Salvation Army

 "Soup to Salvation" was the response of disaffected METHODIST preacher William Booth in 1865 to "the bitter cry of outcast London." From it emerged the Salvation Army, dedicated to physical and spiritual reclamation: "soup" included men's hostels, women's shelters, farm colonies and other similar institutions; "salvation" was preached along Methodist doctrine by an army of officers - with flags, bands and war songs - building their congregations from society's less fortunate. By the century's end the Army had become a permanent feature of English society and had spread to many other countries.

The Salvation Army (sometimes referred to as the Sally Ann) officially began its work in Canada in London, Ont, on 1 June 1882. Introduced by fervent believers Mr and Mrs William Freer (Toronto), Jack Addie and Joe Ludgate (London), the Army corps was established in several Ontario towns. By 1886 the Army religion was being practised from Victoria to St John's, although its unusual methods of worship such as the "hallelujah joy-jigs," "free-and-easy meetings," and "noisy open-airs" raised considerable ire and resulted in some legal battles. Eventually, through persistent social welfare work, the Army won nationwide respect.

In 1886 the Rescue Home for "fallen" girls opened in Toronto, followed by similar homes in Winnipeg, Montréal, and Victoria. In 1891 the Army opened its first Prison Gate Home in Toronto to help rehabilitate inmates released from prison, and to assist them with reintegration into mainstream society. Children's shelters, prison farms, and men's hostels were also established, and in 1904 the first Grace Hospital opened in Winnipeg. In 1905 an Army officer became the first Dominion Parole Officer and the Army's first emigrants sailed from England; by 1914 more than 150 000 had settled in Canada under its sponsorship. Salvation Army officers served as chaplains for Canadian soldiers during World War I and World War II, managing programs to provide comfort and support for the troops abroad.

Current Activities
Today the Army continues as a Christian church with an acute social conscience. Its current brand promise is "Giving Hope Today." As the largest non-governmental direct provider of social service, the Army serves about 1.5 million people in Canada each year through a variety of programs. Its 100 000 members in Canada still espouse a Methodist theology with strong adherence to prohibiting alcohol, and expressing their beliefs both in worship and through service to their communities.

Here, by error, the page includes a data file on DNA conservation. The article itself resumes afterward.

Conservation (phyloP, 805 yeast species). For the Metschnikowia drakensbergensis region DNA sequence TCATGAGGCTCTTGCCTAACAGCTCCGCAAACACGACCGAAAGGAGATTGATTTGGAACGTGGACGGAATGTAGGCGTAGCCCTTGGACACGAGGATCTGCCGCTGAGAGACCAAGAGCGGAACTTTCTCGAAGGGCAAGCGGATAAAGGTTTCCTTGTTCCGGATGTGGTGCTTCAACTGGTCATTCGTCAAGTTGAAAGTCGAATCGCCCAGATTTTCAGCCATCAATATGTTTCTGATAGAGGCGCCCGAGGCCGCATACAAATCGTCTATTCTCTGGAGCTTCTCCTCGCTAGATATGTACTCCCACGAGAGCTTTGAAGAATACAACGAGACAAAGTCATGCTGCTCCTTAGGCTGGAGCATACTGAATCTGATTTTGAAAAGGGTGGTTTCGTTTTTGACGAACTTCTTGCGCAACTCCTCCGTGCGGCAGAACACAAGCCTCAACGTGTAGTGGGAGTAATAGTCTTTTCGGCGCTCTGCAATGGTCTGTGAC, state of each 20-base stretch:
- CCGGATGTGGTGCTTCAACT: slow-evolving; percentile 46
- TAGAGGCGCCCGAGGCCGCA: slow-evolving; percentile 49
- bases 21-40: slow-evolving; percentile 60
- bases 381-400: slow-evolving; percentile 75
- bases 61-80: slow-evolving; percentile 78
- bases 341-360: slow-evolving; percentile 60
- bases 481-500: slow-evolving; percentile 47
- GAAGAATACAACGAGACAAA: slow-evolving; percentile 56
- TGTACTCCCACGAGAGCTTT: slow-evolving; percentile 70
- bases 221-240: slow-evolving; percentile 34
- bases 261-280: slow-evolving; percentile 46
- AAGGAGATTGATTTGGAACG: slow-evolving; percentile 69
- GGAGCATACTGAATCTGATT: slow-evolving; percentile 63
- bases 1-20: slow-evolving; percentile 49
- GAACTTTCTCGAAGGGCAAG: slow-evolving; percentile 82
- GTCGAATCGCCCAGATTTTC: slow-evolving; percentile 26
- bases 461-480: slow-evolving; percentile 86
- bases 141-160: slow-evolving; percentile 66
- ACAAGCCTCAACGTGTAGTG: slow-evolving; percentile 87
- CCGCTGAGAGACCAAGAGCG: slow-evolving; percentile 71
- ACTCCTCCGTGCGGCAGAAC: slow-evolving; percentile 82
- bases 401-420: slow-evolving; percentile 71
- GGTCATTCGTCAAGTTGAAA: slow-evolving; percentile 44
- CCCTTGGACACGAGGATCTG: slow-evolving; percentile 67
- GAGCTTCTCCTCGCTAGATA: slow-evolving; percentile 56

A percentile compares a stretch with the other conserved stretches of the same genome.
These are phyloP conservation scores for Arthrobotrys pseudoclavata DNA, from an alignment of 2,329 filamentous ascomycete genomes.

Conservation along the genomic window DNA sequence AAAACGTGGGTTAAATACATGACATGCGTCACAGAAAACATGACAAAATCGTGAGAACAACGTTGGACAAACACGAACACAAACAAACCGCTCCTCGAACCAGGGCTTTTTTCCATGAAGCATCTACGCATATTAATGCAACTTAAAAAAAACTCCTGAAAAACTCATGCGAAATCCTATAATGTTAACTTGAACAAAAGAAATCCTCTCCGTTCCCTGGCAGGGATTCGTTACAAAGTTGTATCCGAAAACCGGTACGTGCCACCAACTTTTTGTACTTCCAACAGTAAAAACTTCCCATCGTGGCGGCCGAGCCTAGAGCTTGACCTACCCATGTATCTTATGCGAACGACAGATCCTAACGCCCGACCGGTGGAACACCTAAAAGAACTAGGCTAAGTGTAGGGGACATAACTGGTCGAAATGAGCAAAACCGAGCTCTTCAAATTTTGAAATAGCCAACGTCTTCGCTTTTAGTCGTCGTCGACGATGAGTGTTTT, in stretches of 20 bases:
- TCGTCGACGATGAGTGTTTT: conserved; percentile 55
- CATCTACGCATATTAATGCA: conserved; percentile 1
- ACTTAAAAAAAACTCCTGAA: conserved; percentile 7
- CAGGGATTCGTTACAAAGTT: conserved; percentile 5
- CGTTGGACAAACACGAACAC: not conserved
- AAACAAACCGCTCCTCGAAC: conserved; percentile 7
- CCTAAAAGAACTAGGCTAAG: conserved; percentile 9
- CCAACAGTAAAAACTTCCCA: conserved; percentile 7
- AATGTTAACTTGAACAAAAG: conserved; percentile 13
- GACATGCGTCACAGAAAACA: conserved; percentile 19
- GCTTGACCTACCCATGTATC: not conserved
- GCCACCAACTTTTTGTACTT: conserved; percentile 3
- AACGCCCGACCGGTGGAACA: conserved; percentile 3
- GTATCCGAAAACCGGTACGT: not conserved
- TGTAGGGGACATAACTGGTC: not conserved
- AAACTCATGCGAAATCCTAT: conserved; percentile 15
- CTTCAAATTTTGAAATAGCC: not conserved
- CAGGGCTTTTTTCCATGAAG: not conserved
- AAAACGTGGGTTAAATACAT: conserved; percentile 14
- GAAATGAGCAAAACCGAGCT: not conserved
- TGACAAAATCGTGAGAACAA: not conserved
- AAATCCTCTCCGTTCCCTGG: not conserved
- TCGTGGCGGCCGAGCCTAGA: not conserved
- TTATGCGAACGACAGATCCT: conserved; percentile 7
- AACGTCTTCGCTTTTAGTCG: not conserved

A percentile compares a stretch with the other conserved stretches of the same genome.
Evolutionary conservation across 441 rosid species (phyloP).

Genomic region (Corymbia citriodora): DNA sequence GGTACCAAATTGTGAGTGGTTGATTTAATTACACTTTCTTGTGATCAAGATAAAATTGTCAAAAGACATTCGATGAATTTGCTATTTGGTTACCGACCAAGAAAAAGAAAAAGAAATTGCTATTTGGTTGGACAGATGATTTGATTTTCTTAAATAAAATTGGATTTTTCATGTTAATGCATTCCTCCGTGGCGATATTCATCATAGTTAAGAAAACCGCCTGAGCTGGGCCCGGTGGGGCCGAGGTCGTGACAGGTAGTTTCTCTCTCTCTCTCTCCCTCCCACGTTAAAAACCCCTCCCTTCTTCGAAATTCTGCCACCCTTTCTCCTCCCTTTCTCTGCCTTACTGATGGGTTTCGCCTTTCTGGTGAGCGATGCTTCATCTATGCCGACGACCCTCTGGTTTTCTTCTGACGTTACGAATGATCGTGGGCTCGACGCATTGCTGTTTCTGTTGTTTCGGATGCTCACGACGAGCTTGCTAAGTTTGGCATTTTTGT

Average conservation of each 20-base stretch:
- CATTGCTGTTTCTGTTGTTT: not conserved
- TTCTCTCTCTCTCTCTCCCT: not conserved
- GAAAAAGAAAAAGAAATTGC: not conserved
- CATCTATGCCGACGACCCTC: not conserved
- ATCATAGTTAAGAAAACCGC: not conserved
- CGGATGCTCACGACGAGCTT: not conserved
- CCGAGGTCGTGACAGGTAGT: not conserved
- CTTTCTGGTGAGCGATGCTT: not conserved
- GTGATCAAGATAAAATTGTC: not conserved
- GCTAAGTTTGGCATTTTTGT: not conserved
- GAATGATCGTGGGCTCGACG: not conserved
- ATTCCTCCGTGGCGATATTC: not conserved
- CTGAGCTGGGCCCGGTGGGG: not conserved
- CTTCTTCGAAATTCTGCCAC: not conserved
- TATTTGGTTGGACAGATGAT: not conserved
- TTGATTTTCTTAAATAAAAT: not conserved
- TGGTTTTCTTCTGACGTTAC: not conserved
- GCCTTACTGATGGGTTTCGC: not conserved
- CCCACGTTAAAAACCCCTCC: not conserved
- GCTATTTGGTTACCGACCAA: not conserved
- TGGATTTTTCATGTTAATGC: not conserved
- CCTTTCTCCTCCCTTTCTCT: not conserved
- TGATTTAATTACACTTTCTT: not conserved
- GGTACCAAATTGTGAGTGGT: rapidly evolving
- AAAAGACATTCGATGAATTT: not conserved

Its membership, worship style, and evangelical outreach have designated it as a suburban community church. There are still evangelical pockets of members who call themselves primitive Salvationists and evangelize, as the Army had done in the past, to the underprivileged.

On the whole, most of the corps hold middle-class values and practise a style of worship very similar to other modern evangelical churches. Salvationists are set apart by their uniform (compulsory for officers, less frequently worn by soldiers), by the use of brass bands in their meetings, by their abstinence and non-observance of the sacraments, and by their large number of female preachers. Today the Army's evangelical style is generally less confrontational and aggressive than it was in the past.

The officer-training program under the evangelical wing of the Army has undergone considerable change and now places greater emphasis on academics. The Army has consolidated its training programs from colleges at St John's and Toronto, to one program at Winnipeg. Cadets attend courses offered by the Army's liberal arts institution, William and Catherine Booth College (est 1982). Future Army officers are encouraged to achieve the organization's expectation that each officer earn a bachelor's degree.

The Army's social wing has been affected significantly by government cutbacks and changing social attitudes: one of the most significant changes was the closure of the Women's Social Services at most of its Grace hospitals. As federal and provincial governments decreased their funding to charitable agencies, the Army was forced to withdraw many services offered at the Grace hospitals in Halifax, Labrador City, Calgary, Ottawa, Windsor, and St John's, leaving only Winnipeg Grace and Scarborough Grace as fully-run Salvation Army hospitals. The Army offers continuing and rehabilitative care through the Toronto Grace Health Centre and the Catherine Booth Hospital in Montréal, and four hospices in Calgary, Regina, Richmond, and Winnipeg. It also operates four centres for developmentally delayed adults, 16 long-term care residences for seniors, six multi-service centres for women and single mothers, and two children's treatment facilities.

Apart from these programs, the Army's chief areas of social service are addiction and rehabilitation programs for people addicted to drugs and alcohol; residential services that provide hostels and emergency shelters for men and women in more than 40 Canadian cities; community and family services in approximately 175 towns and cities that distribute food, clothing and furniture to needy families during emergencies; and correctional and justice services including community program centres and residential centres for young adults.

The Army also offers camps for underprivileged children and staffs suicide prevention call centres. Its Red Shield campaigns, Christmas-kettle appeals, and its thousands of civilian volunteers make valuable contributions to many Canadian communities.